Normally at design stage, selection of motors is done such that they operate at 80 to 85% loading even if driven equipment is operating at full rated condition. Following case studies present energy conservation opportunites for pumps with motor operating at full load condition.

Ultrasonic Probles Installed on Piping for Velocity Measurement…

Case Study 2 (Thermal Power Plant)

Motor of Cooling Water Pump of rating 1550 kW in Thermal power plant was operating at almost full load condition – while the pump was operating at lower loading condition. Hence the pump was taken under maintenance and overhauling was done.

Specifically, bearings were checked and repaired. Complete overhauling work of replacement of stainless steel liner, muff coupling of runner shaft and shaft sleeve were undertaken. Maintenance of the above pump improved its performance. Energy saving calculations are presented below:

Preparation in Progress for Water Flow Rate Measurement…

Case Study 3 (Hydro Power Plant)

Cooling water pumps are provided for generator cooling in Hydro power plant. Design capacity of the pumps is given below:

Measurements were taken as mentioned below:

Valves were throttled at user end and flow was found 40% lower than the design capacity. Hence, it was clear that pumps were of oversized design. Therefore, it was recommended to replace the existing pumps with lower sized pumps as per the actual requirement having specification given below:

Flow : 360 m3/hr
Head : 60 m
Pump Efficiency : 70%
Motor Rating : 110 kW
Energy Efficiency calculations are given below:
Power consumption for new pump = 84.0 kW
Investment Required = 4.0 Lakhs
Payback period = 13.1 months

Case Study 4 (Thermal Power Plant)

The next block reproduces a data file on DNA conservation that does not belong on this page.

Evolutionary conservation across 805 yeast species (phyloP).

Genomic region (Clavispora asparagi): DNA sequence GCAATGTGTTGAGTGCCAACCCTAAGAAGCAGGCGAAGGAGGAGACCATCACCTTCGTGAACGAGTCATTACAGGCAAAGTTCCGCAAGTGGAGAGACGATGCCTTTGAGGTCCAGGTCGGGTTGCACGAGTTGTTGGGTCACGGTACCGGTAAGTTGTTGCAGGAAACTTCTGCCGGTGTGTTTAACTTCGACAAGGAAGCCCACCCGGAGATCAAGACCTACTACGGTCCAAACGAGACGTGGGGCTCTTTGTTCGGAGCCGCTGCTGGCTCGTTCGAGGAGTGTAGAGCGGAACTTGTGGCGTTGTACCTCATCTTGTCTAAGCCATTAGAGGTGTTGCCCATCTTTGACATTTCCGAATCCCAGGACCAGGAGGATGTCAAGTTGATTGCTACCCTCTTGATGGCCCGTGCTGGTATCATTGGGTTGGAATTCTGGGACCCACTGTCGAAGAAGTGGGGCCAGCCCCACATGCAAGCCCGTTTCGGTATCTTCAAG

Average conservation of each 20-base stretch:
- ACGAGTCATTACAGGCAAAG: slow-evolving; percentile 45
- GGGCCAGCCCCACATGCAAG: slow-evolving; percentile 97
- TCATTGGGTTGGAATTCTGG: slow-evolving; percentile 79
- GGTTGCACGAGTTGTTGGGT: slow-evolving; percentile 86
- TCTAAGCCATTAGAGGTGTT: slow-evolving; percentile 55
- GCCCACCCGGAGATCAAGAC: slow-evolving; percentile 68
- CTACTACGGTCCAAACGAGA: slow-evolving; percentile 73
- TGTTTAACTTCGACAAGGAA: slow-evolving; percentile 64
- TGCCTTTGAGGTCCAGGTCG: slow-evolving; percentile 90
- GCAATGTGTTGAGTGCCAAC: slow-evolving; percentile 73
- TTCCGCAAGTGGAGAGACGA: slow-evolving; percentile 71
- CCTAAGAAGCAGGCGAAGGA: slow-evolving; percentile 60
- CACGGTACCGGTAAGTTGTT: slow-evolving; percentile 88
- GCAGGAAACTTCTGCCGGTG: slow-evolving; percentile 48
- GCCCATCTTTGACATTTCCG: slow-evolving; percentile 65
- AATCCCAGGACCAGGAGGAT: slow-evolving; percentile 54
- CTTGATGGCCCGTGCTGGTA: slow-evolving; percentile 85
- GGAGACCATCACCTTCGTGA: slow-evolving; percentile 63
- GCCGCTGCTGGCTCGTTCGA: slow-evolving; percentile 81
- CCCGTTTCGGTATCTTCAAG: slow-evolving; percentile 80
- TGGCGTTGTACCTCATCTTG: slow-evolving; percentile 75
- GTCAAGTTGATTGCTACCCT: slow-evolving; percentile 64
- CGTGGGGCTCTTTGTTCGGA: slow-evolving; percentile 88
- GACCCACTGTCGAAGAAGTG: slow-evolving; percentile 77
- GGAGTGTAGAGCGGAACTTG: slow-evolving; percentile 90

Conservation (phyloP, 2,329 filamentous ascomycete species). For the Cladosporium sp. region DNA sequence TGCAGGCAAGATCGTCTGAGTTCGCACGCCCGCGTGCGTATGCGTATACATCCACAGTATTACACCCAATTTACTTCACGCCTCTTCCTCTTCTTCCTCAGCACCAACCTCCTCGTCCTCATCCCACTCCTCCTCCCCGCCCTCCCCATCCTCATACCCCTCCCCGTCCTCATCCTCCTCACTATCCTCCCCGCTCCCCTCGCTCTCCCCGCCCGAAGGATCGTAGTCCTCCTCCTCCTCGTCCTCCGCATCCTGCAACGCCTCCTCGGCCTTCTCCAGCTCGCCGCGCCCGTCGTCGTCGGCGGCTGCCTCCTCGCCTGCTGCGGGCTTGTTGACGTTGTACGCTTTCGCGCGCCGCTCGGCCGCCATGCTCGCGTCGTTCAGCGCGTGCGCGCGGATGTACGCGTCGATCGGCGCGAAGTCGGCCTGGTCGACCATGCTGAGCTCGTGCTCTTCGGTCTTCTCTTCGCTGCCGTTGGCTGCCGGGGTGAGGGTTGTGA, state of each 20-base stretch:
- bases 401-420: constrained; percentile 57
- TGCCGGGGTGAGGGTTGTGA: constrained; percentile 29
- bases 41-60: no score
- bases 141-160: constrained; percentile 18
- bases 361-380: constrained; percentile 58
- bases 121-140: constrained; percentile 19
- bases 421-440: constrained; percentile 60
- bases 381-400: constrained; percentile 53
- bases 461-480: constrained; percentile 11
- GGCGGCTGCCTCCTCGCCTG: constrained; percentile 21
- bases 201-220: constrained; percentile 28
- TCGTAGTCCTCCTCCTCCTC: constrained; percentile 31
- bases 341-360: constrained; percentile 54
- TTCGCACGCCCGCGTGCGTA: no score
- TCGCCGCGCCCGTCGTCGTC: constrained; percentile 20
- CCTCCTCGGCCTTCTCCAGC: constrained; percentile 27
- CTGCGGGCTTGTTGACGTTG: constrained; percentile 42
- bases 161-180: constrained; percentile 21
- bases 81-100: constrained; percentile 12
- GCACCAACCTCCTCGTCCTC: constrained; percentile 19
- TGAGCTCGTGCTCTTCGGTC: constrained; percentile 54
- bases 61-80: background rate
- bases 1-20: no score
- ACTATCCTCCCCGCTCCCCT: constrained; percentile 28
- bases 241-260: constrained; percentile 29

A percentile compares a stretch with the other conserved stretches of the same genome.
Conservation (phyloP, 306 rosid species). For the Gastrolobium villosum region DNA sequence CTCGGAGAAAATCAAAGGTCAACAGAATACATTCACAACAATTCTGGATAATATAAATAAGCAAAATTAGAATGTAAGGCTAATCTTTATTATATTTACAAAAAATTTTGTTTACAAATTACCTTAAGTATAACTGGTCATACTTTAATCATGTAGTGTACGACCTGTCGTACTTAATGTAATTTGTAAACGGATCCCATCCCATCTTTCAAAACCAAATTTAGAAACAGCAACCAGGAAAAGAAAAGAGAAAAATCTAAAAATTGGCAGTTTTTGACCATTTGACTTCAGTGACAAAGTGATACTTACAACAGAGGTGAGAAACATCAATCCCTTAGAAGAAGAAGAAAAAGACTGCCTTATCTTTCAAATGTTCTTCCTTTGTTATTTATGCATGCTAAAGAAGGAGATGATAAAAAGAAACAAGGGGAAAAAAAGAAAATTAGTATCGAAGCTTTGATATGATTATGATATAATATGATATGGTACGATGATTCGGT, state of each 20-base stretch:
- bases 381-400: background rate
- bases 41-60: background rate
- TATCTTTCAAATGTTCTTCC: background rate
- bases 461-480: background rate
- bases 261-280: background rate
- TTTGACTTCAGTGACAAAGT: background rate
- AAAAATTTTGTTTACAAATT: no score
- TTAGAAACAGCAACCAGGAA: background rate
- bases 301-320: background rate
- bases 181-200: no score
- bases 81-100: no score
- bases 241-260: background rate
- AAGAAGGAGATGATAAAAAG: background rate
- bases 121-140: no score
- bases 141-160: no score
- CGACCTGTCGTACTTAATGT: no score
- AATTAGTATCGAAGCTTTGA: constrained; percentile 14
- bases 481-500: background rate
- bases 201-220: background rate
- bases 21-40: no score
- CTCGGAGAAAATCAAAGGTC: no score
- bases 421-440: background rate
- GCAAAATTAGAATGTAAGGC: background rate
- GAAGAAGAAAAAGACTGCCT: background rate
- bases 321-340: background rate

Two Boiler Feed Pumps rated 3500 kW each are kept in operation to meet feed water requirement of 210 MW thermal power plant. The boiler drum level is controlled by controlling feed water flow by maintaining Differential Pressure across Feed Control Valve (FCV) and scoop control is being done by maintaining fixed differential pressure of 5 to 7 kg/cm2 across Feed Control Valve. After analysing the system, initiative was taken to change the operating system to make zero pressure drop across FCV.

Keeping the FCV fully open, flow was controlled by adjusting the scoop position (scoop control). The scoop position was reduced from 79 to 72% keeping the FCV fully open (DP across FCV zero). Efficiency was observed to increase from 61.8% to 66.5%. Details are presented below:

Case Study 5 (Fertilizer Plant)

Boiler house of a fertilizer plant has 12 bowl mills. Depending on requirements, 9 or 10 mills are kept in operation. The plant has two crushers and normally one is kept in operation. Parameters measured for crushers are tabulated below:

Power consumption and coal crushed by each crusher were measured to evaluate the specific power consumption. Observation made are:

  • Specific energy consumption of Crusher-2 was found very low
  • Huge amount of coal rejection observed at mill end.

Hence, the whole system was analysed to identify the problem. Larger size coal at mill inlet was observed. This suggested non-optimal functioning of the coal crusher and/or damage to its outlet screen. Hence, checking of Crusher-2 and its outlet screen was suggested. Damage was found on the outlet screen, as a consequence of which large sized lumps of coal were being passed through to the coal mill instead of being recirculated back into the crusher. Repairs to the outlet screen were suggested. Further, the practice of checking coal fineness at outlet of both the crushers before supplying into mills was suggested. This exercise will reduce the power consumption by mills, reduce mill rejection and also mills will require less maintenance.

Considering at least 5% reduction in power consumption of mills, the energy saving potential is computed below:
Average power consumption of mill = 169 kW
Power saving potential @ 5% = 8.45 kW
Power saving potential for 9 mills = 76.0 kW
Units saved = 2,09,760 kWh
(24 hrs/day, 115 days/year crusher-2 operation)
Saving potential @Rs.3.00/kWh = Rs. 6.29 Lakh
Approx. investment required = Rs. 2.00 Lakh
Pay back period = 3.8 months


The audit of five process flow equipment, presented in this paper, have resulted in identification of saving potential of nearly 3450 MWh per year at a cumulative investment of only about 30 lakhs.

In other words, the specific ‘per unit’ cost for saving electrical energy is only about Rs. 0.85 per unit against per unit electricity price of nearly Rs. 5. This study thus clearly highlights the significant electrical energy savings potential existing in the country for motorized fluid handling equipment such as pumps and air compressors.